iOS Annoyances — Mobile devices present their own challenges. For example, iOS apps continually interrupt me with obnoxiously timed requests to rate and review them. This should be a toggle setting in the General preferences. I’ll rate iOS apps when I want to, not when I’m “reminded.”

More commonly, composing text without a tactile keyboard isn’t easy for anyone, although many of us are used to it by now. (The keyboard and magnifying loupe on the iPhone was so problematic for the illustrious Andy Ihnatko that he switched to Android.) For visually impaired users, though, flipping back and forth between the keyboard and the text field without losing one’s place is an exercise in not losing one’s mind. (A physical keyboard case might help, especially with the problem of navigating through text.)

To circumvent the cursor-and-loupe rigamarole, Apple added right- and left-arrow keys (though not up- and down-arrow keys) to iOS 8, but only in landscape mode on the iPhone 6 and 6 Plus. In addition, arrow keys are also available in some third-party keyboards — and some text editors provide their own custom cursor keys.

Having said that, I do appreciate the improved QuickType keyboard in iOS 8 and the option to install alternative keyboards (see “iOS 8 Third-Party Keyboards Explained and Reviewed,” 2 October 2014). (By the way, Yosemite has a new QuickType-like feature that can help when composing text on a Mac.)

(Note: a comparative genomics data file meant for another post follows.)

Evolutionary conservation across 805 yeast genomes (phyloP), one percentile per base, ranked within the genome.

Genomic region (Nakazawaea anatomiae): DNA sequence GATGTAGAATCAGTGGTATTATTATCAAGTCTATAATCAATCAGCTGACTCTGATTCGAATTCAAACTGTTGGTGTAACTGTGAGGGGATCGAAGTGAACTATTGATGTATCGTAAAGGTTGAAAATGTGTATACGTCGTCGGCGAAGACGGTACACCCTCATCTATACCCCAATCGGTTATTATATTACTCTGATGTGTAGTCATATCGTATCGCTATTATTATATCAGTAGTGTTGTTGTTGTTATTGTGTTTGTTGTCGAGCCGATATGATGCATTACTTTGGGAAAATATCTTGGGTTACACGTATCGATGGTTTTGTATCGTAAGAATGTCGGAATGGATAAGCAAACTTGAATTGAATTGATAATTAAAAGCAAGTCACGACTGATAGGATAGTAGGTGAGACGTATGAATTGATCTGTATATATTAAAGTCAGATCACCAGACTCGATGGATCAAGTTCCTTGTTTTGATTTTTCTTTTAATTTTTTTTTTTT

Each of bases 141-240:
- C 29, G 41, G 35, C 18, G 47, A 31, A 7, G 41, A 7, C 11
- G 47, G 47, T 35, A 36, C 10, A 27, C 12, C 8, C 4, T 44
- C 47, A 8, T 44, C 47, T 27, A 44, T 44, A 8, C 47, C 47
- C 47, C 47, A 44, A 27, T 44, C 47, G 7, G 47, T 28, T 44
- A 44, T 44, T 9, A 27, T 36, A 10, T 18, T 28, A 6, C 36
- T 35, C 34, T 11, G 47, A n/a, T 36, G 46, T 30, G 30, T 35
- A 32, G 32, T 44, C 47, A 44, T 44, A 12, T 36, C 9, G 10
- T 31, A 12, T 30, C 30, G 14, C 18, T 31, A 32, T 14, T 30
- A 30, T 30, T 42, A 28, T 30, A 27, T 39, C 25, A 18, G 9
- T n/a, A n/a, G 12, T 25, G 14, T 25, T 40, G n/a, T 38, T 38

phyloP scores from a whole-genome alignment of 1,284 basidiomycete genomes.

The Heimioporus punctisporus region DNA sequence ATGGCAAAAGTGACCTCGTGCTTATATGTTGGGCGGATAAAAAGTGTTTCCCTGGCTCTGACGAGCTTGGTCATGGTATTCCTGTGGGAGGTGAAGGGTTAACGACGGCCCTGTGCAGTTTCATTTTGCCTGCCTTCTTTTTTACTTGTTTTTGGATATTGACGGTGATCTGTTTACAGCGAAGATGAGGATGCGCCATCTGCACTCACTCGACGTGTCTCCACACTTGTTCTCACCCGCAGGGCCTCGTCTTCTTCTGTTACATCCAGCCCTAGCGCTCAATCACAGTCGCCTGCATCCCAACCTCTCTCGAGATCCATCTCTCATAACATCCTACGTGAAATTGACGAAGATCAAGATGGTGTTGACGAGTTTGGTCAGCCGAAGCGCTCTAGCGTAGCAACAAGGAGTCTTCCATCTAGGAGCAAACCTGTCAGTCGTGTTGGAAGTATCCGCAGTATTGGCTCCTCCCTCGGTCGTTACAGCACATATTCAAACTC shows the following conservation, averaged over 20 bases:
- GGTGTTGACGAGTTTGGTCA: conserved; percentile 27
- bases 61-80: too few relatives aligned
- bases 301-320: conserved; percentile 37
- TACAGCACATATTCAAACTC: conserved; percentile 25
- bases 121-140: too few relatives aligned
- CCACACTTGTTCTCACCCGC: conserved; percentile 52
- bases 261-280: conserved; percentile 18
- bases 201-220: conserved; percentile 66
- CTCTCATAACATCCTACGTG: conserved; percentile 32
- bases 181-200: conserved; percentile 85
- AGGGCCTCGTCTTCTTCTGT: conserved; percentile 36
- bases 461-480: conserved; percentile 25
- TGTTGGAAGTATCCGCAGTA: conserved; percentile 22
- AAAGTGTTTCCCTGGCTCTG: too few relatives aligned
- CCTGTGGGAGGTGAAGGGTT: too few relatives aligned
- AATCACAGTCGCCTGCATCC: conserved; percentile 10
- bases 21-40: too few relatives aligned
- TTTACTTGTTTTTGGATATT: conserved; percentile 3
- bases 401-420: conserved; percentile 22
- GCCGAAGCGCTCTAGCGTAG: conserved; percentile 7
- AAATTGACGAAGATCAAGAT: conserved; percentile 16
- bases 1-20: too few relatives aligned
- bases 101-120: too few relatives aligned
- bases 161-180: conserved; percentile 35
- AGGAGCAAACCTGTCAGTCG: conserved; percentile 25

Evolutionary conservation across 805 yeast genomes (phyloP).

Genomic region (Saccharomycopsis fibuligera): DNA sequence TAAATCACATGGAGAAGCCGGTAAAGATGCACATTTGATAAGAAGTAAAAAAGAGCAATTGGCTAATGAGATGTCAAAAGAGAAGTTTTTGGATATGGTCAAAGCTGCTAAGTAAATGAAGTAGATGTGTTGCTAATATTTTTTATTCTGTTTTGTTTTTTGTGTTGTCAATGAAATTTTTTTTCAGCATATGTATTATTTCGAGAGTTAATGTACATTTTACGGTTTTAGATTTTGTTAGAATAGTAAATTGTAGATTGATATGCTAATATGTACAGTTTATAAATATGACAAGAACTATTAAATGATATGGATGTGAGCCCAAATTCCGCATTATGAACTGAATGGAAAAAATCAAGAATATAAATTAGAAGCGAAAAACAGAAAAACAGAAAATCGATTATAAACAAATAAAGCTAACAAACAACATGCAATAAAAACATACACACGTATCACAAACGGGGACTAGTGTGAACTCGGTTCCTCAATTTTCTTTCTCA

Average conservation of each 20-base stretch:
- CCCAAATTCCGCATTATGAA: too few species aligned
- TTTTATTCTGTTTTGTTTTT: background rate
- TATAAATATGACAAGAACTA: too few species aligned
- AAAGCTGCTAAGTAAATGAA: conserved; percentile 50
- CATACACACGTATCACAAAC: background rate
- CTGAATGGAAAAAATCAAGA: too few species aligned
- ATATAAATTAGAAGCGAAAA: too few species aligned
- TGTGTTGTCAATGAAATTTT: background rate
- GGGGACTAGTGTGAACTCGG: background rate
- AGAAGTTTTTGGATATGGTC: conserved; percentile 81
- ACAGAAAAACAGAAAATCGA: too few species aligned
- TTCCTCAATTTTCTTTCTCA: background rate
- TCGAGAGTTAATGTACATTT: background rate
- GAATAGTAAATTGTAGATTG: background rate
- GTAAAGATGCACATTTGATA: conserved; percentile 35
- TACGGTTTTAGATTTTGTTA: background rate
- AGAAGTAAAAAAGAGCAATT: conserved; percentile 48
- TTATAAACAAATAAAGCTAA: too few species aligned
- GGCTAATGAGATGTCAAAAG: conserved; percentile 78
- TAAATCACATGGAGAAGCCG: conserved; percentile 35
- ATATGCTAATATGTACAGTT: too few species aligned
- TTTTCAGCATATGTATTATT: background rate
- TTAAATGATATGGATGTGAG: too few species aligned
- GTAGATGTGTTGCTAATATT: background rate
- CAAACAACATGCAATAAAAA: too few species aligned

Blind Users Study — According to the Towson University study “What Frustrates Screen Reader Users on the Web: A Study of 100 Blind Users,” the top causes of frustration among visually impaired users are:

  1. Page layout causing confusing screen reader feedback

  2. Conflict between the screen reader and application

  3. Poorly designed or an unlabeled form

  4. No alternate (“alt”) text for pictures

  5. A three-way tie between misleading links, inaccessible PDF, and screen reader crashes

The study also calls out confusing labels and instructions, vague alternate text for images, and general frustration over wasted time. It advises Web designers to use clearer wording in Web site infrastructure, limit the use of plug-ins and pop-ups, and conduct user experience (UX) testing of Web pages in a linear format, the way visually disabled users experience them. Given the ubiquity of poor design, I thought, “Good luck with that!” as I read their recommendations.